(822c) Developing Tunable Ultrafiltration Membranes With Chemically-Tailored Pore Walls From Triblock Terpolymer Templates

Authors: 
Weidman, J., University of Notre Dame
Mulvena, R., Purdue University
Boudouris, B. W., Purdue University
Phillip, W., University of Notre Dame



Recent reports suggest that self-assembled block copolymers are an excellent platform for producing next-generation ultrafiltration (UF) membranes. Because the self-assembly of the block copolymer results in a high density of singly-sized pores, whose diameter can be tuned via the copolymer synthesis, these membranes have the potential to provide superior performance when compared to current membranes. However, the copolymer membranes produced thus far contain pore walls that are lined by a limited number of chemical functionalities, whereas tailored pore chemistries are preferred. This collaborative work addresses this shortcoming in order to produce UF membranes that can be chemically tailored, in a facile and scalable manner, to the specific needs of a multitude of applications.

Here we will discuss efforts to make large membrane areas from a poly(isoprene-b-styrene-b-N,N-dimethylacrylamide) (PI-PS-PDMA) triblock terpolymer using the self-assembly and non-solvent induced phase separation (SNIPS) method.  Using a simple process after membrane fabrication, the PDMA groups that line the pore walls are converted to polyacrylic acid (PAA), which can be reacted further to functionalize the membrane pores. A suite of x-ray scattering and advanced microscopy characterization techniques (SAXS, SEM, AFM) are used to explore systematically the nanostructure of the terpolymer membrane at each step of the process (i.e., during the fabrication of the parent membrane, the deprotection step, and the subsequent pore wall functionalization).  These characterization techniques show that the SNIPS process produces an asymmetric membrane with a thin active layer, which contains 1.85 × 1013 self-assembled pores per m2 of membrane with diameters that can range from 5-10 nm, on top of a microporous support.  The membrane maintains its nanoporous structure following the deprotection and functionalization steps.  Transport tests also are conducted at each stage to quantify the hydraulic permeability and solute rejection capabilities of the membrane.  This combination of material characterization and transport testing lays the groundwork for the development of structure-property-performance relationships that can guide the use of these versatile block terpolymer membranes in filtration, sensing, and drug delivery applications.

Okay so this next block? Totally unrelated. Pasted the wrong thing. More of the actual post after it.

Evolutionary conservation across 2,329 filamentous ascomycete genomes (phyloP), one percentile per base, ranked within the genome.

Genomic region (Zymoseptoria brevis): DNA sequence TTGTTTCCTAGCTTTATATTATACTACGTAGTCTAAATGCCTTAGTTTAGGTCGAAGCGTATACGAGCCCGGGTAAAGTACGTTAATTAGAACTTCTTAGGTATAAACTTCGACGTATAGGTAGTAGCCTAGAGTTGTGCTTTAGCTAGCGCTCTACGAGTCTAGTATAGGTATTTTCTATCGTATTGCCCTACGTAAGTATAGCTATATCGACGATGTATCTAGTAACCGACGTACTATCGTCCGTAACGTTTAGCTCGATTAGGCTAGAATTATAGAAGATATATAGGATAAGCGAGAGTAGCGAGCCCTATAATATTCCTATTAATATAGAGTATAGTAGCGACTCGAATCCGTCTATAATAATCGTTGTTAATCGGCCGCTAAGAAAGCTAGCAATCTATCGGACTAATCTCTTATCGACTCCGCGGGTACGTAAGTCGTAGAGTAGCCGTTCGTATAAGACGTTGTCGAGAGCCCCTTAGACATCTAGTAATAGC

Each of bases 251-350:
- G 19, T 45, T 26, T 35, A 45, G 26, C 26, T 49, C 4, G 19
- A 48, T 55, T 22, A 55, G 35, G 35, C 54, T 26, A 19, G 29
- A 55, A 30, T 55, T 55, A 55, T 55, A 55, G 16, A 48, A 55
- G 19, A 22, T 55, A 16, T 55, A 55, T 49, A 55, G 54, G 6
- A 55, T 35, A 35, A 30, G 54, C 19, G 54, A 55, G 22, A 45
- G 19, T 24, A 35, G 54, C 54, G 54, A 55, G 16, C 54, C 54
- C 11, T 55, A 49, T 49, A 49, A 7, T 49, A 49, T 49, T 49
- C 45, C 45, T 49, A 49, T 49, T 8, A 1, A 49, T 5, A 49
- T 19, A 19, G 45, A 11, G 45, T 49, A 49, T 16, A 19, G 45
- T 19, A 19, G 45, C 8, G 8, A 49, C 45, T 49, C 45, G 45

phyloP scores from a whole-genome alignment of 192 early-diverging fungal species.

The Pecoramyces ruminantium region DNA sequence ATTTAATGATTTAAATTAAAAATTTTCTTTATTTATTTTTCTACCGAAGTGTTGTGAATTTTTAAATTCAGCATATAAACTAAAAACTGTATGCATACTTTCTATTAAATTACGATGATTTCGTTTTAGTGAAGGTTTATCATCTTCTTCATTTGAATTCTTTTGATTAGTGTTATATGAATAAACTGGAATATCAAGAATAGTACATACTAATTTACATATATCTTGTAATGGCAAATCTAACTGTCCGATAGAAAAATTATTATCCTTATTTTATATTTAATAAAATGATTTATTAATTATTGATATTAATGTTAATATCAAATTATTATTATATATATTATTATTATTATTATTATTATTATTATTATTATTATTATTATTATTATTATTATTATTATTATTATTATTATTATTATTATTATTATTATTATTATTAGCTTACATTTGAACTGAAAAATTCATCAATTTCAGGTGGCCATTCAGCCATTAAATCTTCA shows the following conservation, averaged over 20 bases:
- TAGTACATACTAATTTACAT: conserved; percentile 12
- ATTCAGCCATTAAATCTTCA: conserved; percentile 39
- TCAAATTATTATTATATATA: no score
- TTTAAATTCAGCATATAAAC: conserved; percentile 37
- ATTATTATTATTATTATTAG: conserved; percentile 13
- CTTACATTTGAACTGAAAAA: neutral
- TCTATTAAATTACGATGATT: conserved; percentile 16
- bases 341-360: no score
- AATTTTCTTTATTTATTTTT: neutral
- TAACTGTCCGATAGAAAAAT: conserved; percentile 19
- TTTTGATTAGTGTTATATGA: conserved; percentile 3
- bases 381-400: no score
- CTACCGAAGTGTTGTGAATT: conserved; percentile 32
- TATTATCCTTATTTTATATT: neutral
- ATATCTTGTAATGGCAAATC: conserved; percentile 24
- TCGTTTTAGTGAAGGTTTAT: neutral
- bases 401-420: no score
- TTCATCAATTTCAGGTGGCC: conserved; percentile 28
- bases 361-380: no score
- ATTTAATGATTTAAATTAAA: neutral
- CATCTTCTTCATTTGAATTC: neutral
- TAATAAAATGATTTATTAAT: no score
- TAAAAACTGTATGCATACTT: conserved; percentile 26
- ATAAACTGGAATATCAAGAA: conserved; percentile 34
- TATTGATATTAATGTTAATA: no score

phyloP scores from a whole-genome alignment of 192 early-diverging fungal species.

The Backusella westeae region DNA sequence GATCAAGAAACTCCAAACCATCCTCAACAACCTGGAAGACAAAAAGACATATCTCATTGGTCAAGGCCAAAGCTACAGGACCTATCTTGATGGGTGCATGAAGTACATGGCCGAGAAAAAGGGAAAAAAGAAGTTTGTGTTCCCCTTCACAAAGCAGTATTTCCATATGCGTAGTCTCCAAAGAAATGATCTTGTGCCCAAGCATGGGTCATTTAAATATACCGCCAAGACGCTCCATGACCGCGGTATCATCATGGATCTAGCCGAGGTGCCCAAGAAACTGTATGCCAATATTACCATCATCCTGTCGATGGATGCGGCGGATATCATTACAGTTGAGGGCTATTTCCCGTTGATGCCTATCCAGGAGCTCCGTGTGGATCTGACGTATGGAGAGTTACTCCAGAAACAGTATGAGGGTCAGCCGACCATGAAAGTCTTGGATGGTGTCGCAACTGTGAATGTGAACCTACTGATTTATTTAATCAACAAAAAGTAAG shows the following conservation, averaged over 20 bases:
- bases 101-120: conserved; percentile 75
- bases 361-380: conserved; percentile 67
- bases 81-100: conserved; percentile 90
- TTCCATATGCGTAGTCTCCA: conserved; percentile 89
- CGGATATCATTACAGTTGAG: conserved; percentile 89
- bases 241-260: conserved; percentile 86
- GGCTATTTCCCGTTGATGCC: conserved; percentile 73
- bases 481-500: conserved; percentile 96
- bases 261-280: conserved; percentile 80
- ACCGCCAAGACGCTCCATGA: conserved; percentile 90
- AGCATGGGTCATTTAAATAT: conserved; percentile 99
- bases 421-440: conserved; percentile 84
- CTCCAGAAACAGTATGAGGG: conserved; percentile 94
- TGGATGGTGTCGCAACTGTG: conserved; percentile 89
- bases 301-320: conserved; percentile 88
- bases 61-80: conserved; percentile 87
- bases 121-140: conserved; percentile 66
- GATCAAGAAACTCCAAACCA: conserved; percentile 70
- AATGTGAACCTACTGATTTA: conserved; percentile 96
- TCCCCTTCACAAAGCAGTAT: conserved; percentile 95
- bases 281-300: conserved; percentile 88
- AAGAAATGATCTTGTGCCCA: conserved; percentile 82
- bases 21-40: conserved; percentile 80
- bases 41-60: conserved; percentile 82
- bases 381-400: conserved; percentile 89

Topics: